Collins also told the newspaper he's considering batting Curtis Granderson second and Daniel Murphy sixth.

Alderson explains welcome to Mayberry

December, 16, 2014
Dec 16
NEW YORK -- The Mets had a .633 OPS against left-handed pitching in 2014. That ranked second-worst in the majors, better than only the Seattle Mariners. And Sandy Alderson cited that statistic Tuesday as a reason for signing John Mayberry Jr. to a one-year, $1.45 million contract.

That deal became official Monday.

Alderson suggested that Mayberry "checked all the boxes" because he was willing to accept primarily a bench role in addition to being capable against left-handed pitching.

Mayberry, who turns 31 on Sunday, has a .269 average with 30 homers in 490 career at-bats against southpaws, albeit while spending the bulk of his career in Philly's hitter-friendly Citizens Bank Park.

"We weren't very good against left-handed pitching last year," Alderson said. "I think we had one of the lowest OPS numbers in the National League, if not the entire game. Signing Michael Cuddyer was part of addressing that problem. Mayberry? Similar motivation. We need somebody potentially to play against left-handed pitching, to come off the bench against left-handed [relief] pitching, and just help us be a little more balanced in that way. And he was prepared to accept the role, which is a big part of it. So we're happy to have him. He has an excellent record against lefties over his career."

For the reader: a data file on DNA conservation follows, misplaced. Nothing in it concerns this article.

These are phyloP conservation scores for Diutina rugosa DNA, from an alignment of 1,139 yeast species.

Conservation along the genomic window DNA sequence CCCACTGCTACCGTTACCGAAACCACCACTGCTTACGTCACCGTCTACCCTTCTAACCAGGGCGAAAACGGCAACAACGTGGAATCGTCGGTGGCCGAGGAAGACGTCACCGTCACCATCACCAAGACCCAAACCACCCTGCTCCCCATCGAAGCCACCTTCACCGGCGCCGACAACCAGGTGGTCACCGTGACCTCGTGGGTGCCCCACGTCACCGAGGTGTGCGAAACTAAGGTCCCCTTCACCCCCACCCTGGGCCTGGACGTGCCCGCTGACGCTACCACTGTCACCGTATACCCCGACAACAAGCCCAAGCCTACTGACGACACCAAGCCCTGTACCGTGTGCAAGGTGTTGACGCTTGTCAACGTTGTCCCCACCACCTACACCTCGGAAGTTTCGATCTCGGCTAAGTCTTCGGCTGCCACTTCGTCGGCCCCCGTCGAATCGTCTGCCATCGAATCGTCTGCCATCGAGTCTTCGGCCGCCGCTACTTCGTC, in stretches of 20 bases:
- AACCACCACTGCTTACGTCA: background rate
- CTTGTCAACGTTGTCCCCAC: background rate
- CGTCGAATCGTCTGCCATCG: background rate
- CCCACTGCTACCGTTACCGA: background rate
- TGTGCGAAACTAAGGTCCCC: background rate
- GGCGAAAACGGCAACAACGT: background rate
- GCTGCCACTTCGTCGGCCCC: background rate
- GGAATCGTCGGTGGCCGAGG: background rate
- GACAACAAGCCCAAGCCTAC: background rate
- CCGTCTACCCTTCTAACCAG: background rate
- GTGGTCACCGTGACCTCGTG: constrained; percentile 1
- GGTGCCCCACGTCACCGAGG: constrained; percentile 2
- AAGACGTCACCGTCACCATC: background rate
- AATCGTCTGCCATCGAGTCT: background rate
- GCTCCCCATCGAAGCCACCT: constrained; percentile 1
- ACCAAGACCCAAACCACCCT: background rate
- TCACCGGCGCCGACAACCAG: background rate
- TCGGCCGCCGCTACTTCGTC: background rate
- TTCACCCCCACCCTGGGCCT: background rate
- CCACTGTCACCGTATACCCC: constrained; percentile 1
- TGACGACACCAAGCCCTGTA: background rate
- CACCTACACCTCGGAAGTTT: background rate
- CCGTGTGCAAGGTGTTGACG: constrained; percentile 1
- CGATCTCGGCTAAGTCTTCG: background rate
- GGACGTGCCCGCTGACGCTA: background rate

Video: Mets news from holiday party

December, 16, 2014
Dec 16
PM ET's Adam Rubin breaks down the Mets' news from the holiday party at Citi Field.

Santa Mejia OK with Parnell as closer

December, 16, 2014
Dec 16
NEW YORK -- The prospect of Bobby Parnell as Mets closer did not dampen Jenrry Mejia's spirits.

Mejia, who recorded 28 saves in 2014, said he would be fine if he is setting up Parnell next season.

Adam RubinElf Jeurys Familia, Mr. Met and Santa Jenrry Mejia entertained schoolchildren at Citi Field on Tuesday.